Sometimes, it can take a massive effort to pull ourselves out of the cycle.  Studies show that the heightened accessibility to the attention of others leads to the same dopamine responses we have when we experience a positive social interaction offline – the chemical boost from the collective that keeps us coming back for more support from that collective. Being connected as we are to millions through the networks in our pockets – and aided by the ability to edit and curate our personae before we show them to others – we have easy access to an incredibly powerful tool for self-soothing.  But the amount of people we touch is directly related to the amount and frequency of dopamine released.  Up until the world was connected via the internet, we were creatures that received triggers to release dopamine from relatively small social groups.  Those interactions, those triggers, were precious gifts.  Now, with the entire world in our pocket, we are pushing the chemical limits to which humanity had formerly adapted itself.

Like other addictions, the pursuit of satisfying the chemical loop can completely reorganize our lives.  The Mission Service Committee shared stories of friendships shaken, damaged, and even completely, sometimes tragically lost to the unpredictable, attention-grabbing magic that comes from our increased connectivity.  Like Goethe’s apprentice sorcerer, we’ve stepped willingly into a dynamic whose energies may tax our ability to control them to its breaking point.  Our bodies and our relationships have become the battlegrounds for the fight between the attention-consuming virtuality in our pockets and the association-forming virtuality of the psyche, of the imagination.

If paying attention is exhausting, the soothing balm that this unprecedented situation calls for is actually the same as in all other cases of exhaustion.  We need to rest.  Rest, however, is not here a collapse or defeat, or even much of a retreat.  It comes with its own challenges, not the least of which is finding a way to disengage with our connective technology.  Remember, with Jung, that when conscious attention relaxes, unconscious association takes over.  Once we set our devices down, and disconnect from the images that others have created for us, we are delivered over to another stream of images.  These new images are our own, created by the innate wisdom of the unconscious, and meant to help us bridge the ever-present gap in our understanding of the individual we are and the individual that the beating heart of the world is creating in us.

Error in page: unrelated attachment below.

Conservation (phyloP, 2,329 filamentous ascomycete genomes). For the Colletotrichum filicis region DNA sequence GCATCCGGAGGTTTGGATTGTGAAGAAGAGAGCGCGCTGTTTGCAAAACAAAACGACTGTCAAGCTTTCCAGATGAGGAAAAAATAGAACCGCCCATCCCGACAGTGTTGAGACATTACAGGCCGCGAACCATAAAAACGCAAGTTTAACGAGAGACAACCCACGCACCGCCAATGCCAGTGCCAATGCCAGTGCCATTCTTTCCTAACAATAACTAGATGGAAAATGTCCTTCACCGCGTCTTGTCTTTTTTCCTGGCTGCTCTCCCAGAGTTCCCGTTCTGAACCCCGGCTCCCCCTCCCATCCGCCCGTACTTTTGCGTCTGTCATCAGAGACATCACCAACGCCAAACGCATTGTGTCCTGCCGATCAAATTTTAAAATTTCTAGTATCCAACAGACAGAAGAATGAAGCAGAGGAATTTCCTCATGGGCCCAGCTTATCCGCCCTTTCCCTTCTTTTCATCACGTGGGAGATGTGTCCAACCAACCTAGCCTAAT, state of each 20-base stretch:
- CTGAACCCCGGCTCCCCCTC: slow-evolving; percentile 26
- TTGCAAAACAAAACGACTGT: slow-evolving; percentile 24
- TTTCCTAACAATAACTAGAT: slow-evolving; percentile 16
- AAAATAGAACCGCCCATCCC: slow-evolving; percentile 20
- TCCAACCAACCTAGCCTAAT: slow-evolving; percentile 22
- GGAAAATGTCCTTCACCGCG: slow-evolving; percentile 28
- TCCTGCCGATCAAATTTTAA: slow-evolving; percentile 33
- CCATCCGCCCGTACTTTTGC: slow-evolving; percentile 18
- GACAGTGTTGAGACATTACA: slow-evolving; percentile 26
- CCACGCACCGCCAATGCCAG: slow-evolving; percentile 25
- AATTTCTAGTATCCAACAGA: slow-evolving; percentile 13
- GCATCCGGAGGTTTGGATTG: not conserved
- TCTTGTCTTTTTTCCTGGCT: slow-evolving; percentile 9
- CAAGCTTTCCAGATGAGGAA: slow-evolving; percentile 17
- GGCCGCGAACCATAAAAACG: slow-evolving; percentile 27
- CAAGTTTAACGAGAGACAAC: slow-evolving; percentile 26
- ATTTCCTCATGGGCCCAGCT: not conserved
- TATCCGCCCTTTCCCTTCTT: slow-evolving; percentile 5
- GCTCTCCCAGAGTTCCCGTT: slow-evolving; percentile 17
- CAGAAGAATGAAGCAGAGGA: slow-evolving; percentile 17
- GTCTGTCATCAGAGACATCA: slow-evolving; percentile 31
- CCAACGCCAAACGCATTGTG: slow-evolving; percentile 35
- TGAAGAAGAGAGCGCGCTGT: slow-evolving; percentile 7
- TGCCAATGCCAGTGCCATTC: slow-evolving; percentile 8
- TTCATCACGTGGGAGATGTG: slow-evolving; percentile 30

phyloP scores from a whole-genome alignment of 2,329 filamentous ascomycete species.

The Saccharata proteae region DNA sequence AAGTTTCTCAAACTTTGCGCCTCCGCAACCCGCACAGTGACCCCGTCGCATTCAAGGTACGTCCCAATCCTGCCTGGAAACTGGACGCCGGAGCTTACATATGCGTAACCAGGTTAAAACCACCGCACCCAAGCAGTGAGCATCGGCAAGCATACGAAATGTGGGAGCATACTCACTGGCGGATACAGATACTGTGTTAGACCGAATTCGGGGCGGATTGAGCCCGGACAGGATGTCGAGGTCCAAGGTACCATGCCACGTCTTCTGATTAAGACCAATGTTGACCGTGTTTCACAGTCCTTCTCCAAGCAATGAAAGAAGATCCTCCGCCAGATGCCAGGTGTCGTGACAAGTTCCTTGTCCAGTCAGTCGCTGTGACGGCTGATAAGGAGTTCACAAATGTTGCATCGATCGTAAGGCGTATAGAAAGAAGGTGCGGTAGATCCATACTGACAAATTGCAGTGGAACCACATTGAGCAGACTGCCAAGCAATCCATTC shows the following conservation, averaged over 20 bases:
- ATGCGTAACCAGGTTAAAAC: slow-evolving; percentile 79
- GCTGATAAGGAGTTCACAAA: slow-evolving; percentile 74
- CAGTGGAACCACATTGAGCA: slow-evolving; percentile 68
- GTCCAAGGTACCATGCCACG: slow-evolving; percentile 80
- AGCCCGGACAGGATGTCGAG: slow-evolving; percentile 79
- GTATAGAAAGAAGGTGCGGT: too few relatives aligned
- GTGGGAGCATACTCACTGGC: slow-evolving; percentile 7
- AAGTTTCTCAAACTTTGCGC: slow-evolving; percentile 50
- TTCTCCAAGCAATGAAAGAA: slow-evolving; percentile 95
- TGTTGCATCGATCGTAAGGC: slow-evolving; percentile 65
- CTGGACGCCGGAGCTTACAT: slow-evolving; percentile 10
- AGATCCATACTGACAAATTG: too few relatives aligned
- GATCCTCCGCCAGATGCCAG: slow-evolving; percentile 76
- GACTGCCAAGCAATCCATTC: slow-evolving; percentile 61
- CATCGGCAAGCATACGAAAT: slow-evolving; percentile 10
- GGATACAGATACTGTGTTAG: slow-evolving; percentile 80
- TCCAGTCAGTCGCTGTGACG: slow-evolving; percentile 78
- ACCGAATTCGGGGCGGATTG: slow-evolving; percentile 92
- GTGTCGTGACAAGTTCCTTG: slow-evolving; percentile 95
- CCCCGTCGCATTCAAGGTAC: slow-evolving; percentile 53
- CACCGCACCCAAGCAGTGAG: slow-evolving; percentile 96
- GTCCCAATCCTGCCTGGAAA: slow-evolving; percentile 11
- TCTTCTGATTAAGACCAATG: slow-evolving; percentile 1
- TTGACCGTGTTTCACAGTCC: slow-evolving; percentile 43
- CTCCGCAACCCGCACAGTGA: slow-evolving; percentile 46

This summer, The Jung Center will explore both of these powers – attention, and rest.  The Mind, Body, Spirit Institute will provide intentional spaces and instruction supporting our recognizing where our attention goes, and to return it to our bodies where it was born.  A Feldenkrais workshop will even help us find relief for the parts of our body most affected by the quirks of using our connective technology.  The experiential and expressive arts workshops of Creating Your Life will help us recognize our habits around technology, remind us that we have a say in how we apply our attention, and bring to life the images that flow to us when we discard the ones that others have made for us.  We are planning to resume our annual summer conference, The Boundaries of the Imagination, under the auspices of the McMillan Institute for Jungian Studies.  Over the course of a weekend, those interested can gather both to explore the archetypal dimensions of our attention-hungry age, and to intentionally enter into the inner flow of images through active imagination, writing, movement, and rest.  The Community for Conscious Aging will provide free educational experiences geared towards discovering and sharing with future generations the unique wisdom that develops as elders continually search for their true story in a sea of the stories of their ancestors.  For those of us that are called to care for others, our Tending the Fire professional workshops will explore how having room for rest, and freedom to locate and relocate our attention, are essential for developing and maintaining sustainability in the work of attending to the suffering of others.

Something paradoxical and magical happens when we do the hard work of learning to rest and relax our attention.  Jung describes this magical procedure in Mysterium Coniunctionis.  He demonstrates how the alchemists understood that, as we do the painstaking work of separating from the images that others have created for us – of creating a vessel and filling it with what is truly our own – something else happens.  The spontaneous images produced for us in dreams begin to attract the attention of the conscious mind.  Resting our attention never meant the annihilation of attention: it means the transformation of attention into something more humble, something that wants to pay attention to the associative flow of images, however uncontrollably and inconsistently that flow manifests itself, and at the expense of easily acquiring that next dopamine boost.  In this state, where attention and association are held and brought together, the work of the psyche is both completed and never-ending.  Developing a love for our inner images, and an attitude that wants to approach them, is the subtle goal of the long and difficult process of becoming who we really are.

Learning to love ourselves, including our images, is the whole point of being self-aware, and becomes the basis on which we learn how to love others, and how to show up and care for our communities.  It all starts with rest, but where it may lead is completely up for us to imagine, together.

by Michael Craig, Director of Curriculum |